When it first comes up, we go through the stable/unstable/neutral equilibrium discussion and the corresponding shapes of potential energy graphs, but I really wanted a way for students to apply that. I've thought of a few, only three of which I have tried out so far:

- Have VPython plot a potential energy vs. tip angle curve for a box that's standing on its end - compare for different heights/widths of box
- Have VPython graph total potential energy vs. stretch amount for a mass on a vertical spring
- Have VPython graph potential energy for a mass of a spring that doesn't necessarily stay vertical (on y vs. x axes, with U value signified by color)
- Investigate the Lenard-Jones (interatomic) potential, both for meaning and location of equilibrium points and to fit an approximate quadratic to it near the equilibrium point, justifying the use of the ball-and-spring model of matter.
- Later in the year, during rotation, have them create a physical pendulum program with a box on a pivot not through its center - modify this to show the graph of potential energy as a function of angle

For the first and fifth, I have some results using VPython to show. (The fourth is great, too, especially if you're using Matter and Interactions!) For the box tipping, the graph is neat, not least of which because of the discontinuity in the derivative at 0. Calculus wouldn't find this minimum on without intervention from the student, and it's easy to forget to check those endpoints! This gives a nice graphical reminder. My one concern is that the geometry is fairly harrowing - determining the height of the CM as a function of angle isn't super-easy, and requires a high-quality diagram.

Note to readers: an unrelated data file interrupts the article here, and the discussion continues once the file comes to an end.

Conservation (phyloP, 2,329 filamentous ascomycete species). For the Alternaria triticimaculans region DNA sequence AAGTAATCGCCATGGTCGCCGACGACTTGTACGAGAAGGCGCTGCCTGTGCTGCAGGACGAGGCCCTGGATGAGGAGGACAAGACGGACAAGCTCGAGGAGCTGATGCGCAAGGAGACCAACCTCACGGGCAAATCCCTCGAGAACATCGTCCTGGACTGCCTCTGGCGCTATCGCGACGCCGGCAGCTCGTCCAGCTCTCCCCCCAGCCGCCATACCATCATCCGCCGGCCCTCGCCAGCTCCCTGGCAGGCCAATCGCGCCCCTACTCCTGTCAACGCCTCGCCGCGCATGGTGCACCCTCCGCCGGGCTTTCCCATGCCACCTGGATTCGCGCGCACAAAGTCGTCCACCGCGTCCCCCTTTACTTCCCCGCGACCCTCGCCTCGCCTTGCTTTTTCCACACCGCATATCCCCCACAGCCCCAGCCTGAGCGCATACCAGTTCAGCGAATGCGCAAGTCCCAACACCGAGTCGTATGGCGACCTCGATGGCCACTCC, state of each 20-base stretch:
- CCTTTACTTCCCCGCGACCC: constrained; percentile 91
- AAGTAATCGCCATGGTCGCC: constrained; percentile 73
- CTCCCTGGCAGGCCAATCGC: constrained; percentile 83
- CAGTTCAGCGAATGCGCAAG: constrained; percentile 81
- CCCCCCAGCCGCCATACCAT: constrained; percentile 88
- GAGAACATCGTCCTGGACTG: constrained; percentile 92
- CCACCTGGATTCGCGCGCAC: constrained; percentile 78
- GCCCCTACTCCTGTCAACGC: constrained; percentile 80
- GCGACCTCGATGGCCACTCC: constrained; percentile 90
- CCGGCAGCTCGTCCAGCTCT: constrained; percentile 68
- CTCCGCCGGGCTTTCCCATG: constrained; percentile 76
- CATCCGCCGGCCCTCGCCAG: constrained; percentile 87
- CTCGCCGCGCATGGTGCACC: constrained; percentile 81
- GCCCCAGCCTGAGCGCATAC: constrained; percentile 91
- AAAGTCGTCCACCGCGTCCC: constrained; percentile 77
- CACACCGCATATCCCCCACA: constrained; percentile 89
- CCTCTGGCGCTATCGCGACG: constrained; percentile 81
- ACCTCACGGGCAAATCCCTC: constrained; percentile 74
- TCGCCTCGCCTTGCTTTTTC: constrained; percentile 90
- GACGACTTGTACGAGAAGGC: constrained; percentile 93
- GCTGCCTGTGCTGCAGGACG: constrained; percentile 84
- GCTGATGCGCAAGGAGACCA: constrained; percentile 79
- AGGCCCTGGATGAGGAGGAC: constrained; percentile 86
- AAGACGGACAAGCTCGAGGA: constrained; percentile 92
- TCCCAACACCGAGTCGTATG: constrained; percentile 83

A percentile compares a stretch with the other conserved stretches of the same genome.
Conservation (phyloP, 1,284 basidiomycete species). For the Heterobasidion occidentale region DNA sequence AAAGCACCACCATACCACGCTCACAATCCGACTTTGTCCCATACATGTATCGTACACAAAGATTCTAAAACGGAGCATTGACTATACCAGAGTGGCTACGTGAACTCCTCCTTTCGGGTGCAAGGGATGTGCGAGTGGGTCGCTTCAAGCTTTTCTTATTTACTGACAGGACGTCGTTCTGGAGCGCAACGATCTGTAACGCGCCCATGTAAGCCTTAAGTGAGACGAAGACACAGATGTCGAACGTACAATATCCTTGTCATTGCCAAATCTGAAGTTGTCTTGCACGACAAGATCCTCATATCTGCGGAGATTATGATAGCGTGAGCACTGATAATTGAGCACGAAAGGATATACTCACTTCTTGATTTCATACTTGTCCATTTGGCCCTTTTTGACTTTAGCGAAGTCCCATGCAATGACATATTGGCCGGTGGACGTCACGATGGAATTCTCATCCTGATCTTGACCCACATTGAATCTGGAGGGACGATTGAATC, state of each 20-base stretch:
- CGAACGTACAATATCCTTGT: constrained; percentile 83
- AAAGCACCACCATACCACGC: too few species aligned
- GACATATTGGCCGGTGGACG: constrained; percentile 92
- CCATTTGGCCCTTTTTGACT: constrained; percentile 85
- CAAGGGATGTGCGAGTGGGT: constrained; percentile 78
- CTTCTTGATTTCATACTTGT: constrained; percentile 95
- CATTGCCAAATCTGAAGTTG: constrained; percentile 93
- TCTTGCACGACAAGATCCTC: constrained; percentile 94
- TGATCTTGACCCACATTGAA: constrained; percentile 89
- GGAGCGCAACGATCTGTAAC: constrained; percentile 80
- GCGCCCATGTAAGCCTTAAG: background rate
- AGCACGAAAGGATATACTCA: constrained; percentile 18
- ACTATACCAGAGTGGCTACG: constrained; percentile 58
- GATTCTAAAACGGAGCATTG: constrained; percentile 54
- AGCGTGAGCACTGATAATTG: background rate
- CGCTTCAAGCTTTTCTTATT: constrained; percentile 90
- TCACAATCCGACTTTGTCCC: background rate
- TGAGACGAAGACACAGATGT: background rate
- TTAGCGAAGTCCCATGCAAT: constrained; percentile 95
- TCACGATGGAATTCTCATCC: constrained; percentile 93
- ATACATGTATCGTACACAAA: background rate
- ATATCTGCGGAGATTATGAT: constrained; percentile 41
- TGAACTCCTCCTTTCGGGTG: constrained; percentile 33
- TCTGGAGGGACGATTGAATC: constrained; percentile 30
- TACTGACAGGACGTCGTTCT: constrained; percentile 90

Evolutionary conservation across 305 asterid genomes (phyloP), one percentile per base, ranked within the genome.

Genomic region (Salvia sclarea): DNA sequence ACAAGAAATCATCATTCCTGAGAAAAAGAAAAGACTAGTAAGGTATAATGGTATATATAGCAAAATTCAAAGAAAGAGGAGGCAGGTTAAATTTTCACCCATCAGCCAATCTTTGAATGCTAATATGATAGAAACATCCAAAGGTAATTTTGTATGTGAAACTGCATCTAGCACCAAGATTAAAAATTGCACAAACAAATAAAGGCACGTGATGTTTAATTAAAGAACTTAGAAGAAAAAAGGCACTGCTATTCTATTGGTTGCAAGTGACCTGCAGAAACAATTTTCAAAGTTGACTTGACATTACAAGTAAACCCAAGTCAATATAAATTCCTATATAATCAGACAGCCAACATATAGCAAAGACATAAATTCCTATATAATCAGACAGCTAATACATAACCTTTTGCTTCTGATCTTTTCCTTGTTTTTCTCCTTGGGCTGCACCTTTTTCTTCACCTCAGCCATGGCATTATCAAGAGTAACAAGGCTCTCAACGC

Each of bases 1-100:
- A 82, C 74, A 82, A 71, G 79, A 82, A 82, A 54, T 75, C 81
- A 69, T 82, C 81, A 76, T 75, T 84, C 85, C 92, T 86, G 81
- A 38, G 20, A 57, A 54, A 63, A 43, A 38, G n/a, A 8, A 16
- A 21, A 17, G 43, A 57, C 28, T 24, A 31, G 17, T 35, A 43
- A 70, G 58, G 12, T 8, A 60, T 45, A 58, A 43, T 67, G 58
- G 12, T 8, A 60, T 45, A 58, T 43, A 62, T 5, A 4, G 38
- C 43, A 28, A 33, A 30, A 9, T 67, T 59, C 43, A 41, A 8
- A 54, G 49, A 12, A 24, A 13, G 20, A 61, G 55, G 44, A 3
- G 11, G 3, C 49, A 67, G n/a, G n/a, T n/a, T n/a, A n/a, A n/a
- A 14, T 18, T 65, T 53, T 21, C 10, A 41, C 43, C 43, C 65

Here's a screen shot:

When you vary the parameters, that central well can become deeper (more stable) or shallower (less stable), and vanishes as the box gets narrower (and becomes a pencil).

For the final one, I think that the program, being a modification of a previous one, isn't too difficult to do, though it does bring in the complication of having a "meta loop," where the whole simulation runs several times, with different placements of the axis.

Here's a screen shot that links to a video of the program running:

The graph here is incredibly rich. Not only do we see two different kinds of equilibrium (three, if you let the pivot be at the middle for the first run through), but we see how the system is forced away from or towards those equilibrium more or less violently as the pivot moves. This helps to bring together their common-sense understandings of stability and the physical principle that we're trying to investigate.